Natural resource grabbing has become an increasingly prominent topic in academic circles, among development practitioners and in policy arenas. This series sustains this intellectual momentum by advancing methodological, theoretical and empirical insights. The series presents and discusses ‘resource grabbing’ research in a holistic manner by addressing how the rush for land and other natural resources (water, forests, minerals, etc.) is intertwined with agriculture, mining, tourism, energy, carbon markets, climate change, and disasters.
The series welcomes contributions from a wide range of inter-disciplinary approaches, inclusive of both social and natural sciences, and on a global basis. It includes research monographs, textbooks and titles aimed at professionals, NGOs and policy-makers. Authors or editors of potential new titles should contact Hannah Ferguson, Editor ([email protected]).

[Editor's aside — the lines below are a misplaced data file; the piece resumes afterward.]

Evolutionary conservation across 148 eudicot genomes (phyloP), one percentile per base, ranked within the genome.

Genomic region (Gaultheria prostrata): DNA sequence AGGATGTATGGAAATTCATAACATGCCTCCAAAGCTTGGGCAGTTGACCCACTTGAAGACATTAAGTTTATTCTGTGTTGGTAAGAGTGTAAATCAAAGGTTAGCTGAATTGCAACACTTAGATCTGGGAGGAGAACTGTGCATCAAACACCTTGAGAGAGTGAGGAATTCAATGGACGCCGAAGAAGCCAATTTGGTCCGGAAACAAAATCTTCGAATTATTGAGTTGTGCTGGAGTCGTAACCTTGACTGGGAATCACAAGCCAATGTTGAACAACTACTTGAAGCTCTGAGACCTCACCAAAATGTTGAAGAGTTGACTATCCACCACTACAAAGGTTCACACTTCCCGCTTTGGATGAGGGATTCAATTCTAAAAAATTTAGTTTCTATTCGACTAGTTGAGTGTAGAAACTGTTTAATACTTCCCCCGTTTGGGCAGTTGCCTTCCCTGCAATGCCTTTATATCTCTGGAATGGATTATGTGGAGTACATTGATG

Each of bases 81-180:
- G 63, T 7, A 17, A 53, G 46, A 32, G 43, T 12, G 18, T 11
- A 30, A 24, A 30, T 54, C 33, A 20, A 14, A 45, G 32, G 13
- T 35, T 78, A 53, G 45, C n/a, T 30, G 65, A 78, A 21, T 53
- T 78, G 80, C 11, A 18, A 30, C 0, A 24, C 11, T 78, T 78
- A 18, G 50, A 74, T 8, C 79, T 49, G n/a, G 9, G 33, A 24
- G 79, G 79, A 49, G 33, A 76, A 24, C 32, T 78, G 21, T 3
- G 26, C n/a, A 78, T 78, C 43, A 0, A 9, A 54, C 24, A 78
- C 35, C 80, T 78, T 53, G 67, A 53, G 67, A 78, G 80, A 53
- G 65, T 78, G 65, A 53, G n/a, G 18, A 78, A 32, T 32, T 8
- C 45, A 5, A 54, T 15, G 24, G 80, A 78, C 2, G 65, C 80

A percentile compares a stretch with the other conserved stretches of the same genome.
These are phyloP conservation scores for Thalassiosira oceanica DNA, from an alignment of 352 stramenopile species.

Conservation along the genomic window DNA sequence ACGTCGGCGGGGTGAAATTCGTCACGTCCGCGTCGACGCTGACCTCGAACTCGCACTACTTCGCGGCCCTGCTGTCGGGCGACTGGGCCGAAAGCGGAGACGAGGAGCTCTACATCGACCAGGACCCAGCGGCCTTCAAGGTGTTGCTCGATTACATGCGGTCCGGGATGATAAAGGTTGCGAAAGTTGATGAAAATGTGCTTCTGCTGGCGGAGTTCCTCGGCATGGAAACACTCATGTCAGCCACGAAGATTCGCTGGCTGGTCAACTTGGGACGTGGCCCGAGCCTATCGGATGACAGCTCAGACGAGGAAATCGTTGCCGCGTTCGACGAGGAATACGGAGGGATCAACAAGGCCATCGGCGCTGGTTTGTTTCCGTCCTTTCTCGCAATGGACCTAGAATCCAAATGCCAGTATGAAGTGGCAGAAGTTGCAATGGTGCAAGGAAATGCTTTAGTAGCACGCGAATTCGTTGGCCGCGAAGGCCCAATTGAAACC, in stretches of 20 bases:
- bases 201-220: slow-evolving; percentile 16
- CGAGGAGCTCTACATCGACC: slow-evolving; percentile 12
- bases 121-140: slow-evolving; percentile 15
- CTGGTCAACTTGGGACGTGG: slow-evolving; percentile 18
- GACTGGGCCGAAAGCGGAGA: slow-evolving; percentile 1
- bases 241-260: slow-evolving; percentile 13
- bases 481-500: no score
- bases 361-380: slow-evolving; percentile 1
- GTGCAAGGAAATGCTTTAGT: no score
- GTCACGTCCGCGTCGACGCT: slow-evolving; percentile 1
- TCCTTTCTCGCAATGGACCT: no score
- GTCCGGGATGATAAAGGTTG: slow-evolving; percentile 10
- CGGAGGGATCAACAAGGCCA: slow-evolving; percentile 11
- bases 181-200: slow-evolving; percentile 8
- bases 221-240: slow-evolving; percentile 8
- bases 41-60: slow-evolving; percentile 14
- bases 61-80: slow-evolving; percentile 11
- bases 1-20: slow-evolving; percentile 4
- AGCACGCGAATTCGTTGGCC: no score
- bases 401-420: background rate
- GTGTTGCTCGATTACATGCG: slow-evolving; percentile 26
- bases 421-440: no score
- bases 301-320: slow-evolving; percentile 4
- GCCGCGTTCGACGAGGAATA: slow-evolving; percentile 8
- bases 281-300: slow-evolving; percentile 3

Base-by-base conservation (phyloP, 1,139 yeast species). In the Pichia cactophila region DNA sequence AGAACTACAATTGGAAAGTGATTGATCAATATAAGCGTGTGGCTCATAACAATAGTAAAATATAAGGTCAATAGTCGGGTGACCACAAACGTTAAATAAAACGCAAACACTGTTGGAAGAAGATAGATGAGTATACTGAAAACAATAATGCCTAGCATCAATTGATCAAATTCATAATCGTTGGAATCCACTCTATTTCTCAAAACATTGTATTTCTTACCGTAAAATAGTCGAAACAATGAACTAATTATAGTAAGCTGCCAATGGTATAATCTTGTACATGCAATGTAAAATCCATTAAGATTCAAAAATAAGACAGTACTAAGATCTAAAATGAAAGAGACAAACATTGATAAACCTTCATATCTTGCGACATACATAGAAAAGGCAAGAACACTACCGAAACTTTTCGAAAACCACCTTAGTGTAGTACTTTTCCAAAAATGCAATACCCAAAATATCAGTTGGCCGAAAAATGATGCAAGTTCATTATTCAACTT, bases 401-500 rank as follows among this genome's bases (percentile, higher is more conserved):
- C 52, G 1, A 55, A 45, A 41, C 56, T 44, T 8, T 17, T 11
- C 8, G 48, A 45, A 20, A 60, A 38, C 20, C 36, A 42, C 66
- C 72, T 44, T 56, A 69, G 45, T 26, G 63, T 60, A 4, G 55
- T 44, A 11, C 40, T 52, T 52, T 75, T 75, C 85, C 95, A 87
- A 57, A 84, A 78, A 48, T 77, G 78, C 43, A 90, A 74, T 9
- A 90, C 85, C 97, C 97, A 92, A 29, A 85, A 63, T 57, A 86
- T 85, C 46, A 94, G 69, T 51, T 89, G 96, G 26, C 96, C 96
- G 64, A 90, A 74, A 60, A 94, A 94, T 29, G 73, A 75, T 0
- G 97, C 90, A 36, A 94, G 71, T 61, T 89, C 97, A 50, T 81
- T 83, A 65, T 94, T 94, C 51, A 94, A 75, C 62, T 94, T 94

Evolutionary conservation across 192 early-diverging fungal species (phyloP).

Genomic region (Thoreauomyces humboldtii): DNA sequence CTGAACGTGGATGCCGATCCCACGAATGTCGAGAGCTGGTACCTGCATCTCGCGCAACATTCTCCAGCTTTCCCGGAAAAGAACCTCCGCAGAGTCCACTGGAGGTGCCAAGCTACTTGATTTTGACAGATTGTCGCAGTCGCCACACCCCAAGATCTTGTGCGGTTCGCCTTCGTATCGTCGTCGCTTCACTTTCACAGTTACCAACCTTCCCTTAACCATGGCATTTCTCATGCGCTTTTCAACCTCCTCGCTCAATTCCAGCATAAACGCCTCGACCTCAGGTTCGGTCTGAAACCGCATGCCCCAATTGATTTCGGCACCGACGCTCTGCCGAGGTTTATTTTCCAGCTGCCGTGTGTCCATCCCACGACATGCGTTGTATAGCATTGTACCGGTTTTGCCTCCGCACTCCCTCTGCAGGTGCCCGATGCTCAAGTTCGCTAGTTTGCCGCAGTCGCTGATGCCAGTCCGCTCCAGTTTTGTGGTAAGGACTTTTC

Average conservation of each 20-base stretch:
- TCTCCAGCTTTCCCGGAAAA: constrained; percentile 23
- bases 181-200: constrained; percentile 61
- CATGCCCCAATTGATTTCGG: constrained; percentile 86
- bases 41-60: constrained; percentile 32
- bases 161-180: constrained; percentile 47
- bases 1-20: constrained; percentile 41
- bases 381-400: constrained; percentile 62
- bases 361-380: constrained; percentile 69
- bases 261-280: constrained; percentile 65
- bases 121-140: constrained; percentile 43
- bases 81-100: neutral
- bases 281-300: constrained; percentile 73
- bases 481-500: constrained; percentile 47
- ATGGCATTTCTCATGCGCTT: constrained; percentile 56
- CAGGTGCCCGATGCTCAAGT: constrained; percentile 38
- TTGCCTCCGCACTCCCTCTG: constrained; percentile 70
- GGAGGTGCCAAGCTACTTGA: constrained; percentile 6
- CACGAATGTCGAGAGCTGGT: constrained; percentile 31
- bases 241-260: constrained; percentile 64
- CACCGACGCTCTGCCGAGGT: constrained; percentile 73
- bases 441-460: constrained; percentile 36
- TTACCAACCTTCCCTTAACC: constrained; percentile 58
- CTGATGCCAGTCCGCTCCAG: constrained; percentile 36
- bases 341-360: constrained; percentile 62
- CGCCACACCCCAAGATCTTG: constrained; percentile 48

By Andreas Neef
May 10, 2021
This book examines the global scope of tourism-related grabbing of land and other natural resources. Tourism is often presented as a peaceful and benevolent sector that brings people from different cultural backgrounds together and contributes to employment, poverty alleviation, and global ...
Edited By Andreas Exner, Sarah Kumnig, Stephan Hochleithner
December 31, 2020
Capitalism and the Commons focuses on the political and social perspectives that commons offer, how they are appropriated or suppressed by capital and state, and how social initiatives and movements contest these dynamics or build their struggles on commoning. The volume comprises theoretical and ...
By Yunan Xu
March 18, 2020
This book analyses the political and economic causes, mechanisms and impacts of the industrial tree plantation boom in China. In the past two decades, the industrial tree plantation sector has been expanding rapidly in China, especially in Guangxi Province. Based on extensive primary data, this ...